Google May Face Lawsuit after Location Tracking Reports Amass

Users have increasingly reported opting out of Google’s tracking services only to find out the company has continued to track them, resulting in activists and other people alike reporting the tech giant massively, leading to a lawsuit.

The tech giant Google has proven so far that it can still violate the Constitutional Right to Privacy as it has invaded the privacy act when it reportedly kept tracking users even after they have opted out of it’s services. The latest privacy changes in goolge have been reported by several press giants, including Associated Press who claim that the corporation uses it’s Google Maps location storing on both Apple and Android devices to aggregate location data via the Location History feature.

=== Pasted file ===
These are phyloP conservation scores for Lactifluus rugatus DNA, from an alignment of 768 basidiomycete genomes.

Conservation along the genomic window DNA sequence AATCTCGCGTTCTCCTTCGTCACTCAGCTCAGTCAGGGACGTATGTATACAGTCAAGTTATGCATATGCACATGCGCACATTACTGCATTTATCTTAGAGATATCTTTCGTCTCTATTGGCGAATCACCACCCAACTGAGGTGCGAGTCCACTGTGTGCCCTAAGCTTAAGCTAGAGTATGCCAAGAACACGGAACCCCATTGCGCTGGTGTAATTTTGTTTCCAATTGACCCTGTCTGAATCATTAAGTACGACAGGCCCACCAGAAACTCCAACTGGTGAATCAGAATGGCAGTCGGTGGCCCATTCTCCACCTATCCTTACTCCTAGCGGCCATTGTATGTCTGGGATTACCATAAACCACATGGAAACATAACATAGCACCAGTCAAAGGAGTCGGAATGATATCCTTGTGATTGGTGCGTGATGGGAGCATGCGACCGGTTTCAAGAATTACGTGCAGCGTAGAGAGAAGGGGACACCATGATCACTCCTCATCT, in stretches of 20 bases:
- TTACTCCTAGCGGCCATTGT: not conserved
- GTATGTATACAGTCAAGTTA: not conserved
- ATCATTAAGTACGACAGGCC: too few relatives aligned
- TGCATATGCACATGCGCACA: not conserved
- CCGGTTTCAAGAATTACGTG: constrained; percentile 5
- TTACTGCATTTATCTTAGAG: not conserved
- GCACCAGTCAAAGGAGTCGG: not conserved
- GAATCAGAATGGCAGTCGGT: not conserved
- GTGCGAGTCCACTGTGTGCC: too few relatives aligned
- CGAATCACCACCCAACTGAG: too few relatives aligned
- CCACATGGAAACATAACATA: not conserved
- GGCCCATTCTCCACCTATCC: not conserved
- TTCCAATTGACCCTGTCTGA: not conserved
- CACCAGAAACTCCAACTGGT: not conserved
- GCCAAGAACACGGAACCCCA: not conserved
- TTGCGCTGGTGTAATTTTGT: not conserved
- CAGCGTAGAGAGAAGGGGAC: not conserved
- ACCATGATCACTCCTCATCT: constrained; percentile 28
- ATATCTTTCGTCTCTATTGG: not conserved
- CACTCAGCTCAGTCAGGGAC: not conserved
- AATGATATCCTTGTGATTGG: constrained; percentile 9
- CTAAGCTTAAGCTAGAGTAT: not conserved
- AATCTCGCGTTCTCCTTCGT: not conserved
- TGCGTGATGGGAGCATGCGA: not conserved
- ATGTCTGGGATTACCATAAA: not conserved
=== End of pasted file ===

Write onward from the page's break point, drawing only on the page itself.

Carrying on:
But is this really something new? San Francisco citizen Napoleon Patacsil who filed the first complaint against google in 2016 with the hope to somewhat restrict Google’s location tracking to some extent by turning off the Location History storage on his personal cell phone.

Related: Google Tracks Android Devices Location at All Times

In addition to this, reports have also stated that when users disable this feature by force, some of the apps on their devices will store such type of data without their knowledge and consent. These apps are also google related as they can be synced into providing location to Google Services, like search queries, local location searching and advertising searches. Since those applications have reportedly stored location information after the user has opted out of the location history of Google Maps, Google may just be headed into being sued for violating the Invasion of Privacy act.

Activists Have Written Detailed Report

In the report written by activists in the Electronic Privacy Information Center or EPIC, the tracking features of google were made in a way that supposedly works (Read more...)

*** This is a Security Bloggers Network syndicated blog from How to, Technology and PC Security Forum | authored by Vencislav Krustev. Read the original post at: